Tom Gibson succeeds in ‘Jackson-themed’ case management appeal
Tom Gibson represented the successful defendant in Green (Deceased) v Mid Essex Hospital Services NHS Trust (County Court at Central London, 28 April 2016, HHJ Baucher) in a ‘Jackson-themed’ case management appeal about single joint experts.
This clinical negligence claim was brought after Mr Green, who was suffering from terminal cancer, died suddenly while he was an in-patient at the Defendant’s hospital. In its defence the Defendant admitted breach of duty, in failing to monitor Mr Green adequately, and apologised to his widow. However the causation of Mr Green’s death was disputed.
Because of Mr Green’s limited life expectancy, the Claimant’s case was said to be worth between £20,000 and £25,000 at the first Case and Costs Management Conference. At the CCMC, District Judge Fine refused permission for there to be either (i) a 3-day trial with an expert physician and oncologist on both sides (as the Claimant had requested) or (ii) a 2-day trial with an expert physician on both sides (as the Defendant had requested).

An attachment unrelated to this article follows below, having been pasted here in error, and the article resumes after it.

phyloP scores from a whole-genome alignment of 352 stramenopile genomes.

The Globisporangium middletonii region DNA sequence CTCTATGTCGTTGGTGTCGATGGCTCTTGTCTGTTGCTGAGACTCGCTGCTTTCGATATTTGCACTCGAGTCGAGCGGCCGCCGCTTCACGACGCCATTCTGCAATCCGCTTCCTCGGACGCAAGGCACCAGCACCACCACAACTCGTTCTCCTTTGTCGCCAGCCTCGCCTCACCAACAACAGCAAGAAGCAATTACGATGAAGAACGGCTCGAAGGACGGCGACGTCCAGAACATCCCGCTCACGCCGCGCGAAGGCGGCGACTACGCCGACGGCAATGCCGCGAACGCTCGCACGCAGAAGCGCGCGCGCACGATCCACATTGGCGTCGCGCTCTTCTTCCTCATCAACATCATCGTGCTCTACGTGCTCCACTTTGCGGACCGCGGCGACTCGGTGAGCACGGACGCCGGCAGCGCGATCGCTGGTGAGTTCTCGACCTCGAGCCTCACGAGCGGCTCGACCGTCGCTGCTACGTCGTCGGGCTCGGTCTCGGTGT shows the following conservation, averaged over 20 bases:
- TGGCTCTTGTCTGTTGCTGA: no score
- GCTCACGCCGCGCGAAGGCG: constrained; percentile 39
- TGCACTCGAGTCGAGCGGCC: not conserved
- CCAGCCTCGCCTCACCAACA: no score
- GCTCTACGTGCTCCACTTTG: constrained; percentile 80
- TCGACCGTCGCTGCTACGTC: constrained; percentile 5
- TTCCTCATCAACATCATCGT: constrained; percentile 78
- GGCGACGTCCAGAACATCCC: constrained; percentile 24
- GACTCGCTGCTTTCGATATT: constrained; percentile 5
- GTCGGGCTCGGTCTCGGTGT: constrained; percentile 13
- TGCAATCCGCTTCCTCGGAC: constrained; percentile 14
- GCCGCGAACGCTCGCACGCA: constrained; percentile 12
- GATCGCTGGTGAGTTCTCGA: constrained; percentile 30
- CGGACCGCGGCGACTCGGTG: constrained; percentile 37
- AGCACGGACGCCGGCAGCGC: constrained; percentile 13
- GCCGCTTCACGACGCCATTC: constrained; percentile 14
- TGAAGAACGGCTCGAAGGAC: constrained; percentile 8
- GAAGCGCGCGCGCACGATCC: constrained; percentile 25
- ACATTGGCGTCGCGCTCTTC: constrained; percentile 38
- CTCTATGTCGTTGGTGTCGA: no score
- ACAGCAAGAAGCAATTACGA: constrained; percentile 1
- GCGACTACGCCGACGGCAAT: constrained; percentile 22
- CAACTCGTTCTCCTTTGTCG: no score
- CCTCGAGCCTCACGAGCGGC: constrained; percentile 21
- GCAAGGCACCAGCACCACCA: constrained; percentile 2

Instead, DJ Fine ordered that the case should proceed to a 1-day trial, with the parties having permission to rely on a single joint expert physician on causation.
The Claimant appealed. HHJ Freeland QC granted the Claimant permission to appeal DJ Fine’s decision to order a single joint expert. The Defendant resisted the appeal.
Her Honour Judge Baucher dismissed the Claimant’s appeal. She held that DJ Fine’s decision had been “well within the limits of discretion open to her”, having regard to the overriding objective as modified from 1 April 2013 by the Jackson reforms.
HHJ Baucher also distinguished the appellate cases on single joint experts of Oxley v Penwarden (Court of Appeal, Mantell and Kennedy LJJ, 21 July 2000) and S (a Minor) v Birmingham Health Authority (QBD Birmingham, Curtis J, 9 July 1999), both of which were referred to in the White Book (and both of which featured counsel from Outer Temple: David Westcott QC and Andrew Spink QC, as they then were). HHJ Baucher reasoned that both Oxley and S (a Minor) involved matters that were “extremely complex” and that both cases were “considerably reduced in force by the new [Jackson] regime now operating”.
Barristers: Tom Gibson